The senior worker may identify the training and development needs of junior members by evaluating the feedback from others. Clients are likely to express their opinion on the standard of care offered by a given staff member. Consistent complaints from clients may suggest the kind of areas a junior member needs improvement. Furthermore, a response from fellow practitioners can also be used to determine the nature of training and development an employee should receive. However, the information may be biased or false since some clients’ feedback may be based on personal disinterest against a staff member. Opinions from colleagues may also be driven by the informal relationship the workers have or unhealthy competition (Martin, Charlesworth, and Henderson 81).

Application of coaching and mentoring in continuing development of individuals

According to Khatri, scholars and practitioners have continuously considered coaching an effective method of improving quality service delivery among health and social care workers (105). Coaching is efficient at the formative edification of social workers since it motivates and cultivated skills such as critical thinking. It also facilitates the introduction of new cultures for health and social care workers. Moreover, it has proved an effective intervention that can be utilized by supervisors. Mentoring involves one individual assisting an apprentice to boost his or her knowledge, skills, and discretion. Mentees gain significant knowledge from mentors who equip them with confidence to perform their tasks in health and social care organizations. Hence, coaching and mentoring are useful strategies for achieving personal professional development.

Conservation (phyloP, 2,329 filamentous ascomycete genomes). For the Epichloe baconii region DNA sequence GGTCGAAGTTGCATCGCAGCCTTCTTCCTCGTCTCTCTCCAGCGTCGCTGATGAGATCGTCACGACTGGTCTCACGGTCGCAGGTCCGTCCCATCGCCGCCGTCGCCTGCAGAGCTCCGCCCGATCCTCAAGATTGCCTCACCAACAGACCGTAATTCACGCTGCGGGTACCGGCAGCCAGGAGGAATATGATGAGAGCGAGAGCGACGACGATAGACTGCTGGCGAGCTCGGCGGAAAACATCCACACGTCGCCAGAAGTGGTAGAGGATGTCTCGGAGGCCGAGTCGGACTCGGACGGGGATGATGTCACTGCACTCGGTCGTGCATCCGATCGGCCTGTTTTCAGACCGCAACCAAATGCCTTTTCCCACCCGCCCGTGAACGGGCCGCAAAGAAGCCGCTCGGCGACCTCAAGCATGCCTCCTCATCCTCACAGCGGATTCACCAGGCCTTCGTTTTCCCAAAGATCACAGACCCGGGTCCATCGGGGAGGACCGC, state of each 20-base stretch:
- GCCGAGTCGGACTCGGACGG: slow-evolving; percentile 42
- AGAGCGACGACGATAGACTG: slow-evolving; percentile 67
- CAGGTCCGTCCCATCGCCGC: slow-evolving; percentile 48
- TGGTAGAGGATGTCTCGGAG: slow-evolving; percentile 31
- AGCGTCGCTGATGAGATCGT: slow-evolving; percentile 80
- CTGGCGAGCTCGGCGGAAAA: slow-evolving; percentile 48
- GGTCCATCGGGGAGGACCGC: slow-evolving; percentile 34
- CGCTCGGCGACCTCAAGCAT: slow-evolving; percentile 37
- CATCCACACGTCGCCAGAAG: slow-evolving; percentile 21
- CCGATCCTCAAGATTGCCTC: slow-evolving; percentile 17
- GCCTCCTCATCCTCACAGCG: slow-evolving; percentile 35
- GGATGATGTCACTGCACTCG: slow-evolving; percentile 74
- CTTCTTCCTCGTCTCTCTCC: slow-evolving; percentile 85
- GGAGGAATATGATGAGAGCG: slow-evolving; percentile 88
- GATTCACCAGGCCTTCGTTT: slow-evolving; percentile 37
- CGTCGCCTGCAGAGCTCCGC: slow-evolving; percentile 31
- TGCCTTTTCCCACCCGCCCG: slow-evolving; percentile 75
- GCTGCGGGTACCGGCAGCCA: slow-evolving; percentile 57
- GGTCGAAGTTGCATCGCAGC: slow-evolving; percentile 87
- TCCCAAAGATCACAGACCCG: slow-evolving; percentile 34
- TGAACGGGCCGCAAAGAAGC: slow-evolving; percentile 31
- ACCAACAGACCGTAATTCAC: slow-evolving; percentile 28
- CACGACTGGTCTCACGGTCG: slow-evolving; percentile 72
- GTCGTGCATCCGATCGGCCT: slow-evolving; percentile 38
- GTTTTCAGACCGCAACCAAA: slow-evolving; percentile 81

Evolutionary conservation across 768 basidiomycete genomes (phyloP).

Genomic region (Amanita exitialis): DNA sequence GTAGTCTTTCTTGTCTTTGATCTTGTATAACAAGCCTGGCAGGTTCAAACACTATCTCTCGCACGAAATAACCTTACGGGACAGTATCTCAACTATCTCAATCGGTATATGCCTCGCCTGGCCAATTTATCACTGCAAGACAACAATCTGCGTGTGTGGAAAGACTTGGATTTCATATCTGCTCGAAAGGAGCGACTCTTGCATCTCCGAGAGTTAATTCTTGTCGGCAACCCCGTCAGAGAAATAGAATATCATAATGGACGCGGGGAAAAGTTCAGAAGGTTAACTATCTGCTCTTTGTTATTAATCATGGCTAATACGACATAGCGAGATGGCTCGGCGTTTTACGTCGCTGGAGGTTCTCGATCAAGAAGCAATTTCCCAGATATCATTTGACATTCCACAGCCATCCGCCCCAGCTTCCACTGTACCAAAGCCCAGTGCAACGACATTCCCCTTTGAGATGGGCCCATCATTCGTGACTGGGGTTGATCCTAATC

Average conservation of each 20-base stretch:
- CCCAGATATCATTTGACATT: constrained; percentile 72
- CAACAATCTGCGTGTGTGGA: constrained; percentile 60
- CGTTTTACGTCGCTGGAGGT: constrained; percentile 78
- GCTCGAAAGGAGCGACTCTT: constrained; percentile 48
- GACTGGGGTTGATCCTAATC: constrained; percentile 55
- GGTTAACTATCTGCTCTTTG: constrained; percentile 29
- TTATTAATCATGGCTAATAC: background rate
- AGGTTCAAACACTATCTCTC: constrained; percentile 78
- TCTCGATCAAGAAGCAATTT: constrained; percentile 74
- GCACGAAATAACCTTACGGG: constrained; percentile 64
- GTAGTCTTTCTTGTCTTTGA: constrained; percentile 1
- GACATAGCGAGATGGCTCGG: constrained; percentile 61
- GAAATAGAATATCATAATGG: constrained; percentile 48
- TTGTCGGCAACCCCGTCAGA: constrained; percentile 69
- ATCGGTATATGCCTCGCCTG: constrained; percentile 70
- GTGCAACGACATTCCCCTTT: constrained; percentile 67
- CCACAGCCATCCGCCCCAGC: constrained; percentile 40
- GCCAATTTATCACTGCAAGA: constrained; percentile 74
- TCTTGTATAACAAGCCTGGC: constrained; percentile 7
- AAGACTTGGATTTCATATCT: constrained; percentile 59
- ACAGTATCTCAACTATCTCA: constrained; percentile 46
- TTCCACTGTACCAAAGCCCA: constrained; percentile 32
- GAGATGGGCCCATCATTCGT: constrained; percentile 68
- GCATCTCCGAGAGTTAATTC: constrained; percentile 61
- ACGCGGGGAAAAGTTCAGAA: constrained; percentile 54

Application of supervision and appraisal in continuing development of individuals

Martin, Charlesworth, and Henderson assert that supervision and appraisal are important strategies for ensuring continuous development among health and social care workers (181). They enable workers to measure their performance, identify their weaknesses, and/or make improvements where needed. Health and social workers are expected to provide quality care to clients. However, the service is possible if the service providers understand the target they are expected to meet. Health and social care organizations have set standards that every employee is expected to meet. Through supervision and appraisal, the organization evaluates the level of performance towards the target. Consequently, workers who perform well are rewarded. Shortfalls are tackled while others who offer substandard services undergo disciplinary measures (Ridout 93). Therefore, this strategy is suitable in identifying the individual training and development needs of your junior staff members.

Application of External courses in the continuing development of individuals

The external course is also a good strategy for promoting individual professional development. It enables trainees to learn new developments in their careers. Moreover, it creates a novice environment different from the working set, which in turn helps trainees to focus and be dedicated to the program because of the reduced interferences from colleagues. External trainers are likely to be more endowed with training resources compared to those available in the organization. There is also the possibility for staff members undergoing the professional development program to meet workers from other disciplines and share concepts that can help them improve their service delivery. However, it can also lead to loss of time and cost that can be used to advance productivity. To evade these demerits, a health and social care organization may opt to utilize in-house training (Martin, Charlesworth, and Henderson 81).


Khatri, Naresh. Strategic Human Resource Management in Health Care, Bingley, West Yorkshire, England: Emerald Group Publishing, 2010. Print.

Martin, Vivien, Julie Charlesworth, and Euan Henderson. Managing in Health and Social Care, London: Routledge, 2010. Print.

Ridout, Paul. Care Standards: Practical Guide, London: Jordans, 2010. Print.